The Game Is Afoot!

A Study in SherlockA personal invite goes out to you all for a special sneak preview of my new blog, A Study in Sherlock, set to launch tomorrow. This site is devoted to the life, times and influence of the Great Detective himself, perhaps the most famous fictional character in history.

There’s a tonne of material already in the queue, and so it’s my intention that there will be something new every weekday, and occasionally on weekends. That includes original pieces (many of which are written for newcomers to the Canon), photographs, teasers for the stories of Sir Arthur Conan Doyle, illustrations, news stories, book reviews, audio snippets, “workshop” projects (such as do-it-yourself reference cards or CDs), radio plays, and featured sites. Most of these entries are selected to offer something for neophytes, but –hopefully– also provide ample occasion for discourse amongst the more experienced.

I appreciate any and all feedback from you fine folks — a contact form can be accessed from the top menu, and the comment forms are ready to go, so please don’t be shy. I hope you enjoy!

A Study in Sherlock

Dorr Steele, from LADYOne of the reasons why I decided to keep a blog in the first place was to force my mind into gear and keep learning. After all, nothing obliges you to delve into a topic quite like having to share one’s thoughts and opinions about it. (The old teaching dictum: “The best way to learn is to teach.”) Of course, to stick with something long-term, you actually need to have either a personal stake in it, or a burning interest for it, if not an actual obsession. While I do have a personal stake in this blog and, sometimes the endless marching forwards of productivity methods can get a little wearisome. The subject matter is inherently practical and work-related, never something I’d pursue to unwind or relax. (At least, not any more.)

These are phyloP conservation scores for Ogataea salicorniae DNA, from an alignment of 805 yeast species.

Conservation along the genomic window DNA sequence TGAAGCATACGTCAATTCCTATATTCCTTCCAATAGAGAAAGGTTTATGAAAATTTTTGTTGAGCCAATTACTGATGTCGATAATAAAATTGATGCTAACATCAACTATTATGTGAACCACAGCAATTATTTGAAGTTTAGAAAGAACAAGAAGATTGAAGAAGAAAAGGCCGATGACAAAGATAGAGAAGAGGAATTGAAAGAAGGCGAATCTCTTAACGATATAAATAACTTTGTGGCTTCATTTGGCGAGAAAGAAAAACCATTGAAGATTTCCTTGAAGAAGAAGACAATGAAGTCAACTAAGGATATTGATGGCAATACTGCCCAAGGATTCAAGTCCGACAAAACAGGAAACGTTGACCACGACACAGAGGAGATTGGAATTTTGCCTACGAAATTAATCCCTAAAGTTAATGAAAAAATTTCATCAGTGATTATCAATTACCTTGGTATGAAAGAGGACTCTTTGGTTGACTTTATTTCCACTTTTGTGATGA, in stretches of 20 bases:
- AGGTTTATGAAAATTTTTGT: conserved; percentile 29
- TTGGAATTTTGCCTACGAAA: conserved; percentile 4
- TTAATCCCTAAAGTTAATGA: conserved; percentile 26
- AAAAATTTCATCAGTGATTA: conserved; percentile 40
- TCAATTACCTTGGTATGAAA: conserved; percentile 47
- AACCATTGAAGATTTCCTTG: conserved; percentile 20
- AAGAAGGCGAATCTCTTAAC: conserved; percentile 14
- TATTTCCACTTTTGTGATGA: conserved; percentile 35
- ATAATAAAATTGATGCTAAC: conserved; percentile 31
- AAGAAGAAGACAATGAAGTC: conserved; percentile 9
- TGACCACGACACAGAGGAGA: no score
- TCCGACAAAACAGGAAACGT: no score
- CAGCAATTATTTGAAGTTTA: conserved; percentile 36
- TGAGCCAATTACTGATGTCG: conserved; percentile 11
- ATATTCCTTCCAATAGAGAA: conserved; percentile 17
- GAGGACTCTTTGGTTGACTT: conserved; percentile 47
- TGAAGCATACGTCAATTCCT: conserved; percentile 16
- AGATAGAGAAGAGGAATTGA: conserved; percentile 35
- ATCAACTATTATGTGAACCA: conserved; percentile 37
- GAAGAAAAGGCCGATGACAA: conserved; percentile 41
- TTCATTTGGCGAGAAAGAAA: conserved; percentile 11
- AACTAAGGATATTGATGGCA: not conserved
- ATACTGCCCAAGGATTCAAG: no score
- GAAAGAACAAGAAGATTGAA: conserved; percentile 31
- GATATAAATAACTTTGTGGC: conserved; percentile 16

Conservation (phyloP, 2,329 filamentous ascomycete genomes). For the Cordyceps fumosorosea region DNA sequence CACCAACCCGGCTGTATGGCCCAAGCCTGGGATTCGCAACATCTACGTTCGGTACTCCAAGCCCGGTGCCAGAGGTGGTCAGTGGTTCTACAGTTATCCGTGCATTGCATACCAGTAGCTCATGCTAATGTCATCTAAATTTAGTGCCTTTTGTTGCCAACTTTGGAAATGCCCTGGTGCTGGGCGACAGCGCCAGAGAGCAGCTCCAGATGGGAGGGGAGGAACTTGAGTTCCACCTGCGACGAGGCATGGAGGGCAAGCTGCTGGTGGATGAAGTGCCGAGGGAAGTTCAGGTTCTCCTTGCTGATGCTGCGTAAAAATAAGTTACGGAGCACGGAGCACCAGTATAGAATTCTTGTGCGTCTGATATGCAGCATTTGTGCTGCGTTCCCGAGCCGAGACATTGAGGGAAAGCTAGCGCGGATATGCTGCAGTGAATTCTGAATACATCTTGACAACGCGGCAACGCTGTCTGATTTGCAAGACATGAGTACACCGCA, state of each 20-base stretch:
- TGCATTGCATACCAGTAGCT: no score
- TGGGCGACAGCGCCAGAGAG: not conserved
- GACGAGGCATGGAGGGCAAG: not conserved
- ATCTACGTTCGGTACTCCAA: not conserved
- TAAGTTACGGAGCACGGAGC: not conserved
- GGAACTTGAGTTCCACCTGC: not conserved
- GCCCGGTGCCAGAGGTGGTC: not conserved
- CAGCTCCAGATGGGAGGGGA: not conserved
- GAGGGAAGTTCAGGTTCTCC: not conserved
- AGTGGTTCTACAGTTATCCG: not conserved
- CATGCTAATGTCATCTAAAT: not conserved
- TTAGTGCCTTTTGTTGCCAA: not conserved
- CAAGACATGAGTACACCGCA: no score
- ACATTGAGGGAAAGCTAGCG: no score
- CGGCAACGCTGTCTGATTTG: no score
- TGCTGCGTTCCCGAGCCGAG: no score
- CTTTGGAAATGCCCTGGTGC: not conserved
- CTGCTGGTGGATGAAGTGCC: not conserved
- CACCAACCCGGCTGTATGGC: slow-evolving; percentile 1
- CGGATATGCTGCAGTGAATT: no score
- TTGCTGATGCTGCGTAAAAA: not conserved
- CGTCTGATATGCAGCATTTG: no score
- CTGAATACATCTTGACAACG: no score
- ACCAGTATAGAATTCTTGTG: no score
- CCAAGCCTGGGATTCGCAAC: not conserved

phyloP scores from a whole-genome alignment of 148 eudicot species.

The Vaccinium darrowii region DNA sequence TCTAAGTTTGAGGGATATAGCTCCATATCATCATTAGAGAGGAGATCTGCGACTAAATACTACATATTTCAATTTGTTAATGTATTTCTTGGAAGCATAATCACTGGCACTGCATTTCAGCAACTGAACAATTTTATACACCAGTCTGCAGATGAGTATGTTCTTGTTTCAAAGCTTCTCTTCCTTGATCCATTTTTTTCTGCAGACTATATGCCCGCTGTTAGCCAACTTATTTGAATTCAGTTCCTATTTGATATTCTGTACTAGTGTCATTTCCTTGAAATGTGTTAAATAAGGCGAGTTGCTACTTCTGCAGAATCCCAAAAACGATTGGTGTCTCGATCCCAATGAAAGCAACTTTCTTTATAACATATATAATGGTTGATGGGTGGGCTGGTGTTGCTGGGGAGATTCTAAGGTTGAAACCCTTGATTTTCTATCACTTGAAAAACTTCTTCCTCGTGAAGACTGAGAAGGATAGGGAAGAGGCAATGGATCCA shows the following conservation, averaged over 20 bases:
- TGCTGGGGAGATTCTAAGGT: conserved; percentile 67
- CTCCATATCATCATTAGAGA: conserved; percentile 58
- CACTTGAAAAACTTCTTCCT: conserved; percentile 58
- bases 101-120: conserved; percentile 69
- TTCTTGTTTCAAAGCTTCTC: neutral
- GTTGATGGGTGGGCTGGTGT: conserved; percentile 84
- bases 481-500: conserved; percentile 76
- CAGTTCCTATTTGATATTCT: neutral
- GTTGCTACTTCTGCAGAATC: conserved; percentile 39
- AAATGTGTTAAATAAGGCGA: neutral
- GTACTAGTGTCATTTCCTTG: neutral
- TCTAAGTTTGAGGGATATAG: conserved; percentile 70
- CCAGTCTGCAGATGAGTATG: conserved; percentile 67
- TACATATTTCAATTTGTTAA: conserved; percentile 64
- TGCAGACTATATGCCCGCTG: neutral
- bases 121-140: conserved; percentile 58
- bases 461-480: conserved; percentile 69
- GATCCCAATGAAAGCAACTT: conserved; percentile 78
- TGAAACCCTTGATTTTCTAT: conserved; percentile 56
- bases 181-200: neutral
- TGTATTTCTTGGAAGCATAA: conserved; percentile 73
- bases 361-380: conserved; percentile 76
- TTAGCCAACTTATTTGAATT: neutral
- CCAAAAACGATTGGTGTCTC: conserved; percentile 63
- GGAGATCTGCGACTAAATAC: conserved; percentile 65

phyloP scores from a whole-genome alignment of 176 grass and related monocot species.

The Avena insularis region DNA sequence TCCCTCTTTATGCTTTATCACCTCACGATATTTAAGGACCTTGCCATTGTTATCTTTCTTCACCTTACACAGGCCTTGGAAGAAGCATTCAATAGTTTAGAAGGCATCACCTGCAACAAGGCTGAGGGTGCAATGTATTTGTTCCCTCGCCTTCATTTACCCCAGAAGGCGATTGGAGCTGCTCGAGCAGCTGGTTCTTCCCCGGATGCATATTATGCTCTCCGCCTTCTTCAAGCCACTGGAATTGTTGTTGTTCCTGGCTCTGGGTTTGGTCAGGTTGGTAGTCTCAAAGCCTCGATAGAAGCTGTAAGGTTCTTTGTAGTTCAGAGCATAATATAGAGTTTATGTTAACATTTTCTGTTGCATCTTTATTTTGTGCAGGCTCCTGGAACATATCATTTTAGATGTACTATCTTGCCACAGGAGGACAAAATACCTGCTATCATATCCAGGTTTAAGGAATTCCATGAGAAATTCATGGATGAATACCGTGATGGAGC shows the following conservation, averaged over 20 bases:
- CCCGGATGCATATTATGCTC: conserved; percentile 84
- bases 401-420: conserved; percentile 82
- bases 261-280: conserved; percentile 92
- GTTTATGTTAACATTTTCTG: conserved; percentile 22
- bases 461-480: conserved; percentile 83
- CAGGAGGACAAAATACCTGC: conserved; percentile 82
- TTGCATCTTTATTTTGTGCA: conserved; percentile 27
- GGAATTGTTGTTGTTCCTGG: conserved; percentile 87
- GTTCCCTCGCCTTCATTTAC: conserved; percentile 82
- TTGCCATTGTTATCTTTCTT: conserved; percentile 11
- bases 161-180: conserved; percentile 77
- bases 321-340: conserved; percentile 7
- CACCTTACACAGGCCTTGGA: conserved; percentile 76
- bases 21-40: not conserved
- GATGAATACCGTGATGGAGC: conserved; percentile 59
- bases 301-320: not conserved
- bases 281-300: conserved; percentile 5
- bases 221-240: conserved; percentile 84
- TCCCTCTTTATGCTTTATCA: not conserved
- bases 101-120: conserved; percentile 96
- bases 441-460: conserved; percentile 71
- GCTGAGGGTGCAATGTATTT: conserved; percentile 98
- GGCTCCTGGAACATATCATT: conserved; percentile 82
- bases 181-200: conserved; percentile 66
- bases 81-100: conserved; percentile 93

To that end, I’m thinking of beginning a new multimedia blog. The catch? This one will be about Sherlock Holmes and his creator, Sir Arthur Conan Doyle. Since I first learned to read, I’ve always been fascinated by this character. I’ve read the Canon (the 56 short stories and four novels) dozens of times, the rest of Sir ACD’s works at least two or three times, and I have shelves and shelves of scholarly books, pastiches (books in the “original style”), biographies, films, graphics, television programs, radio recordings and more. While I possess nowhere near the knowledge of most Holmes scholars (alas, I have yet to subscribe to the Baker Street Journal), I figure this is a perfect opportunity to immerse myself in a lifelong interest, become more proficient in the subject as I go along, learn to relax a little, and offer some daily illustrations, links, photographs, texts, reviews and old-time radio shows for those who follow the life and times of the Master Detective.

Everyone needs a hobby to unwind. I figure a thirty-year obsession is about as close to a persistent hobby as I get….

The e-VeryThing Syndrome

About six years ago during the height of the dot-com madness, I was flown across the continent on very little notice for an e-learning consultation, and promptly placed in a high-end hotel (the type that feels no need to include “quality” in its title). Each morning the hotel would sponsor a special e-networking breakfast room for select guests, and it was here one morning that I stood, overlooking San Diego while indulging in aromatic coffees, decadent pastries and exotic fruits. There I made the acquaintance of the CEO of a newly-public company (e-something- or-other, of course), a man in his mid-twenties, just a few years younger than I, but far better-groomed and clad in clothes costing more than a luxury sedan.